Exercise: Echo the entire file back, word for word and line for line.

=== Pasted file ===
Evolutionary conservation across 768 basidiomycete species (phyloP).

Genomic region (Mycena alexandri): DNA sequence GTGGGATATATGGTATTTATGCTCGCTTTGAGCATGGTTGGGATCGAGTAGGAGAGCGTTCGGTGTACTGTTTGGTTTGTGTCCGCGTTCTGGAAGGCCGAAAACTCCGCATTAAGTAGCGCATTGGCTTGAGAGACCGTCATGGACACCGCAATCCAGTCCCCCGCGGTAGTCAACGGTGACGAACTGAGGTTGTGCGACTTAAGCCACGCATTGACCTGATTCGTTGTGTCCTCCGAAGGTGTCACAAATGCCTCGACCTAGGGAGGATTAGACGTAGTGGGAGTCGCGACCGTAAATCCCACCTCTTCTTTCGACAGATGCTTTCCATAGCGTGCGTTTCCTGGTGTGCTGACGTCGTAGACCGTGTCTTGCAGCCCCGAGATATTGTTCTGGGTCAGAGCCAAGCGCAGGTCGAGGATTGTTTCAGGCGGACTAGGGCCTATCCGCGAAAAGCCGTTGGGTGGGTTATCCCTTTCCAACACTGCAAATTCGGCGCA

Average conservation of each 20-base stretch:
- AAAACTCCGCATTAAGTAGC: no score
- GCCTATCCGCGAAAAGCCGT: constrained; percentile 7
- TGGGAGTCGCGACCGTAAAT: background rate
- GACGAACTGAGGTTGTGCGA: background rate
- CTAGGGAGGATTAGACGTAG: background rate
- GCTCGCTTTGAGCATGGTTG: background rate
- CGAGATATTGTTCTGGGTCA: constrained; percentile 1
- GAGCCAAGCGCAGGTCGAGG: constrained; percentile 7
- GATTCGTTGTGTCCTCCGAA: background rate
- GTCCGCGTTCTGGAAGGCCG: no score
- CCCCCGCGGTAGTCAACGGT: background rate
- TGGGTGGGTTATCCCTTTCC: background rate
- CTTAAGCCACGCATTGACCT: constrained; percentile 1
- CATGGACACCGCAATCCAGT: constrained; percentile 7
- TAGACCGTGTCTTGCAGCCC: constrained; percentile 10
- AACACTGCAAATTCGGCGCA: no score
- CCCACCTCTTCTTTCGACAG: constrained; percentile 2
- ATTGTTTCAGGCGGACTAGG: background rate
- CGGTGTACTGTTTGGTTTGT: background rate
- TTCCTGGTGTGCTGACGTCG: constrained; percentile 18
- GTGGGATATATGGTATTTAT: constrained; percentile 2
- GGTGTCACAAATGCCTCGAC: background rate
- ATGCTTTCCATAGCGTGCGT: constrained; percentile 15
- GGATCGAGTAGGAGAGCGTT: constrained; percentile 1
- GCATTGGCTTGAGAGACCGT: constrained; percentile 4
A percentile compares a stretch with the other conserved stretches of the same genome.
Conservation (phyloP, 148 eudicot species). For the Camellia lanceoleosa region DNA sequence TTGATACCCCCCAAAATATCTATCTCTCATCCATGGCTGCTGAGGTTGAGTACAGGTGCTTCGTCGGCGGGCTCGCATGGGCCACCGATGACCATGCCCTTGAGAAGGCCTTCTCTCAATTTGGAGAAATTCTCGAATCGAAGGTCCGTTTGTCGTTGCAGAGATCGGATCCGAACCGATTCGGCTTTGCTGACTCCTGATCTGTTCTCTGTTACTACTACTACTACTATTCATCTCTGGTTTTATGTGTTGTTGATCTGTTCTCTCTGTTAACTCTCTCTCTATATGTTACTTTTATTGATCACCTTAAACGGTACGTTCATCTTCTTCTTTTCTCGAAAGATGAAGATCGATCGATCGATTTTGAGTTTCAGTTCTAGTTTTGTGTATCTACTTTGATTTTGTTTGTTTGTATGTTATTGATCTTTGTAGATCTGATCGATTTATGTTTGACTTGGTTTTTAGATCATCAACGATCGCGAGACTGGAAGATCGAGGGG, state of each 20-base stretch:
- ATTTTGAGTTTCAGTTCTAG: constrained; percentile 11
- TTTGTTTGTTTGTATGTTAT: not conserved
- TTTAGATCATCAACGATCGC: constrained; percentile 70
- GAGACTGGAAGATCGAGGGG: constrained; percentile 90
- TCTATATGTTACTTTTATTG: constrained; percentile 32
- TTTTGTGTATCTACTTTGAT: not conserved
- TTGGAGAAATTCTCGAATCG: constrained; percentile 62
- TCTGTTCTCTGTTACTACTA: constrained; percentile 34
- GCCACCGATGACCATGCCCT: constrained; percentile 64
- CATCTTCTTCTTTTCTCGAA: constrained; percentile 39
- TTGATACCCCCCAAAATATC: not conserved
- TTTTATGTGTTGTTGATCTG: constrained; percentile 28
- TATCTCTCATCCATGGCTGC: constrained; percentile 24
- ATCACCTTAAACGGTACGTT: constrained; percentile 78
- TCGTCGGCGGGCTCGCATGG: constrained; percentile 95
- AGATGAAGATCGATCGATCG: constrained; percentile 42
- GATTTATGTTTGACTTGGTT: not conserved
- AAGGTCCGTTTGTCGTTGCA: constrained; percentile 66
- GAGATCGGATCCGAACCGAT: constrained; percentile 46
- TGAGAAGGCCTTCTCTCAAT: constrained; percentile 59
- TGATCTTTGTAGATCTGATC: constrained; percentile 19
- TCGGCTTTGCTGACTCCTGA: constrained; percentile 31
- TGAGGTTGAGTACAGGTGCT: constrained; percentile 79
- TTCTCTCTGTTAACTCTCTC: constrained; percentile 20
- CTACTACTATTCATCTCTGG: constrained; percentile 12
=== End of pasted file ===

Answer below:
Evolutionary conservation across 768 basidiomycete species (phyloP).

Genomic region (Mycena alexandri): DNA sequence GTGGGATATATGGTATTTATGCTCGCTTTGAGCATGGTTGGGATCGAGTAGGAGAGCGTTCGGTGTACTGTTTGGTTTGTGTCCGCGTTCTGGAAGGCCGAAAACTCCGCATTAAGTAGCGCATTGGCTTGAGAGACCGTCATGGACACCGCAATCCAGTCCCCCGCGGTAGTCAACGGTGACGAACTGAGGTTGTGCGACTTAAGCCACGCATTGACCTGATTCGTTGTGTCCTCCGAAGGTGTCACAAATGCCTCGACCTAGGGAGGATTAGACGTAGTGGGAGTCGCGACCGTAAATCCCACCTCTTCTTTCGACAGATGCTTTCCATAGCGTGCGTTTCCTGGTGTGCTGACGTCGTAGACCGTGTCTTGCAGCCCCGAGATATTGTTCTGGGTCAGAGCCAAGCGCAGGTCGAGGATTGTTTCAGGCGGACTAGGGCCTATCCGCGAAAAGCCGTTGGGTGGGTTATCCCTTTCCAACACTGCAAATTCGGCGCA

Average conservation of each 20-base stretch:
- AAAACTCCGCATTAAGTAGC: no score
- GCCTATCCGCGAAAAGCCGT: constrained; percentile 7
- TGGGAGTCGCGACCGTAAAT: background rate
- GACGAACTGAGGTTGTGCGA: background rate
- CTAGGGAGGATTAGACGTAG: background rate
- GCTCGCTTTGAGCATGGTTG: background rate
- CGAGATATTGTTCTGGGTCA: constrained; percentile 1
- GAGCCAAGCGCAGGTCGAGG: constrained; percentile 7
- GATTCGTTGTGTCCTCCGAA: background rate
- GTCCGCGTTCTGGAAGGCCG: no score
- CCCCCGCGGTAGTCAACGGT: background rate
- TGGGTGGGTTATCCCTTTCC: background rate
- CTTAAGCCACGCATTGACCT: constrained; percentile 1
- CATGGACACCGCAATCCAGT: constrained; percentile 7
- TAGACCGTGTCTTGCAGCCC: constrained; percentile 10
- AACACTGCAAATTCGGCGCA: no score
- CCCACCTCTTCTTTCGACAG: constrained; percentile 2
- ATTGTTTCAGGCGGACTAGG: background rate
- CGGTGTACTGTTTGGTTTGT: background rate
- TTCCTGGTGTGCTGACGTCG: constrained; percentile 18
- GTGGGATATATGGTATTTAT: constrained; percentile 2
- GGTGTCACAAATGCCTCGAC: background rate
- ATGCTTTCCATAGCGTGCGT: constrained; percentile 15
- GGATCGAGTAGGAGAGCGTT: constrained; percentile 1
- GCATTGGCTTGAGAGACCGT: constrained; percentile 4
A percentile compares a stretch with the other conserved stretches of the same genome.
Conservation (phyloP, 148 eudicot species). For the Camellia lanceoleosa region DNA sequence TTGATACCCCCCAAAATATCTATCTCTCATCCATGGCTGCTGAGGTTGAGTACAGGTGCTTCGTCGGCGGGCTCGCATGGGCCACCGATGACCATGCCCTTGAGAAGGCCTTCTCTCAATTTGGAGAAATTCTCGAATCGAAGGTCCGTTTGTCGTTGCAGAGATCGGATCCGAACCGATTCGGCTTTGCTGACTCCTGATCTGTTCTCTGTTACTACTACTACTACTATTCATCTCTGGTTTTATGTGTTGTTGATCTGTTCTCTCTGTTAACTCTCTCTCTATATGTTACTTTTATTGATCACCTTAAACGGTACGTTCATCTTCTTCTTTTCTCGAAAGATGAAGATCGATCGATCGATTTTGAGTTTCAGTTCTAGTTTTGTGTATCTACTTTGATTTTGTTTGTTTGTATGTTATTGATCTTTGTAGATCTGATCGATTTATGTTTGACTTGGTTTTTAGATCATCAACGATCGCGAGACTGGAAGATCGAGGGG, state of each 20-base stretch:
- ATTTTGAGTTTCAGTTCTAG: constrained; percentile 11
- TTTGTTTGTTTGTATGTTAT: not conserved
- TTTAGATCATCAACGATCGC: constrained; percentile 70
- GAGACTGGAAGATCGAGGGG: constrained; percentile 90
- TCTATATGTTACTTTTATTG: constrained; percentile 32
- TTTTGTGTATCTACTTTGAT: not conserved
- TTGGAGAAATTCTCGAATCG: constrained; percentile 62
- TCTGTTCTCTGTTACTACTA: constrained; percentile 34
- GCCACCGATGACCATGCCCT: constrained; percentile 64
- CATCTTCTTCTTTTCTCGAA: constrained; percentile 39
- TTGATACCCCCCAAAATATC: not conserved
- TTTTATGTGTTGTTGATCTG: constrained; percentile 28
- TATCTCTCATCCATGGCTGC: constrained; percentile 24
- ATCACCTTAAACGGTACGTT: constrained; percentile 78
- TCGTCGGCGGGCTCGCATGG: constrained; percentile 95
- AGATGAAGATCGATCGATCG: constrained; percentile 42
- GATTTATGTTTGACTTGGTT: not conserved
- AAGGTCCGTTTGTCGTTGCA: constrained; percentile 66
- GAGATCGGATCCGAACCGAT: constrained; percentile 46
- TGAGAAGGCCTTCTCTCAAT: constrained; percentile 59
- TGATCTTTGTAGATCTGATC: constrained; percentile 19
- TCGGCTTTGCTGACTCCTGA: constrained; percentile 31
- TGAGGTTGAGTACAGGTGCT: constrained; percentile 79
- TTCTCTCTGTTAACTCTCTC: constrained; percentile 20
- CTACTACTATTCATCTCTGG: constrained; percentile 12